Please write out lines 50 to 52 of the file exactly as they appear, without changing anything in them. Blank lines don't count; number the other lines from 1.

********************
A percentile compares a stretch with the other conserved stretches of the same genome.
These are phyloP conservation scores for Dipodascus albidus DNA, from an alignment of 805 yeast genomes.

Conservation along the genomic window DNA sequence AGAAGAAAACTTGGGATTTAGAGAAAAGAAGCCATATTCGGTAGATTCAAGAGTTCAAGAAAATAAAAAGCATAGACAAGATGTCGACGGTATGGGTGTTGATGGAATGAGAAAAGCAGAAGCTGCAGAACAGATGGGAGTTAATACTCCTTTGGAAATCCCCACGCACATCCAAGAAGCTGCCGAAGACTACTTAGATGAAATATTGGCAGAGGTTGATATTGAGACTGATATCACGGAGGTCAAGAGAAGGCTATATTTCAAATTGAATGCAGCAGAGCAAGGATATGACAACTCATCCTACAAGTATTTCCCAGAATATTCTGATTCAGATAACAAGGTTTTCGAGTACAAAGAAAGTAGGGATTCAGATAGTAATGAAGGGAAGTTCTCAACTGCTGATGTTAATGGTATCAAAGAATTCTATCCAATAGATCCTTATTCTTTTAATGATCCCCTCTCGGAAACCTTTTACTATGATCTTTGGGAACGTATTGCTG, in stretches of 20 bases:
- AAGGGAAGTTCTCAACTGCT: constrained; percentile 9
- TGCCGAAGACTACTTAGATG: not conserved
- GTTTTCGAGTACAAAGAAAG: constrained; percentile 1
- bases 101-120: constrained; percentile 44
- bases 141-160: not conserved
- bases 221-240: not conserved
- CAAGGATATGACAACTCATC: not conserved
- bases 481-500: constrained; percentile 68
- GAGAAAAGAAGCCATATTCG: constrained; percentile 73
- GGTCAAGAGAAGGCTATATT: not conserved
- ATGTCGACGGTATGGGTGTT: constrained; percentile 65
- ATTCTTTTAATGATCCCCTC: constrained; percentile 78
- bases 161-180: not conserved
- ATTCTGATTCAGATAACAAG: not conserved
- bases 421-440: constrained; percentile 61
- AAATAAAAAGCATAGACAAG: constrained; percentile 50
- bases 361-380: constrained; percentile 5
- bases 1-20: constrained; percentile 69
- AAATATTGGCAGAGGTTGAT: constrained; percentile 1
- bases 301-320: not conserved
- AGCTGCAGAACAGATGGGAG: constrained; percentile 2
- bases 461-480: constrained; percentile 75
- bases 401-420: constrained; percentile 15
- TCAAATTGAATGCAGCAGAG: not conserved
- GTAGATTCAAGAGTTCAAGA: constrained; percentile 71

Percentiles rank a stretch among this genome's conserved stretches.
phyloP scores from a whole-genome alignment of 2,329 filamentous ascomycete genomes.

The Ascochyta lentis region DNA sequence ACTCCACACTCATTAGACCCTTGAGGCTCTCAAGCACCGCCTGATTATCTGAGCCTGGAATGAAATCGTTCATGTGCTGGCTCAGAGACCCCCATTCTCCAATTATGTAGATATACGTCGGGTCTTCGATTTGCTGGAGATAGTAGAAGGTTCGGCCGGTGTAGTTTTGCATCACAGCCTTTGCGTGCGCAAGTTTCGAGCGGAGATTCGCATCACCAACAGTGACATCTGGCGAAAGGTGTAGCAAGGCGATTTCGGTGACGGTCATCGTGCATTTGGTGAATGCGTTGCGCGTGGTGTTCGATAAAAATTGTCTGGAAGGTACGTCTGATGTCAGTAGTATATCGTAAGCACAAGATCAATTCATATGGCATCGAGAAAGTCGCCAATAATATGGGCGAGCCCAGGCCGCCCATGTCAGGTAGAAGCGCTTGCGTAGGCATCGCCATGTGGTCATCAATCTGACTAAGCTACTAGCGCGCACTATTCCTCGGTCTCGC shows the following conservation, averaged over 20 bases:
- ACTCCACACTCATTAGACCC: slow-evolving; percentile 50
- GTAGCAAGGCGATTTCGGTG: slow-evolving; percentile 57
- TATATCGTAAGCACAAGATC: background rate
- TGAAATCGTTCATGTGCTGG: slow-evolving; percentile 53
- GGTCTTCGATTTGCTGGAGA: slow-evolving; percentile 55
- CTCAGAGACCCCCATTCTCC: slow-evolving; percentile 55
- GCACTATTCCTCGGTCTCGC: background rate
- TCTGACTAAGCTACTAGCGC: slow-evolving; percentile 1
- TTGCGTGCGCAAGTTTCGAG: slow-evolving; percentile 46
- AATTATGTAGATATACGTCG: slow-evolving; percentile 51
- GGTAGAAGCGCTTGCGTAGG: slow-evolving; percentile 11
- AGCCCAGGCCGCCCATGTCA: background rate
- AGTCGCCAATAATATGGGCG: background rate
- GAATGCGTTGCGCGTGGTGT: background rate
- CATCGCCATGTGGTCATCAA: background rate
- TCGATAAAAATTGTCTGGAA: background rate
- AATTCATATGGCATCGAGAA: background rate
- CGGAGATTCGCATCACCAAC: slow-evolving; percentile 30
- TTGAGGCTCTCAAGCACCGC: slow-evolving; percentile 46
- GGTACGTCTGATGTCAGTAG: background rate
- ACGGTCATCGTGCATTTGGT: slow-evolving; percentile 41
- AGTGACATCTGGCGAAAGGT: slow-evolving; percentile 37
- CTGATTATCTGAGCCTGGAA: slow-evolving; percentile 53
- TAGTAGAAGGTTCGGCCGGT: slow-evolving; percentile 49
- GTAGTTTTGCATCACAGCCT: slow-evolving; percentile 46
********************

- TTGAGGCTCTCAAGCACCGC: slow-evolving; percentile 46
- GGTACGTCTGATGTCAGTAG: background rate
- ACGGTCATCGTGCATTTGGT: slow-evolving; percentile 41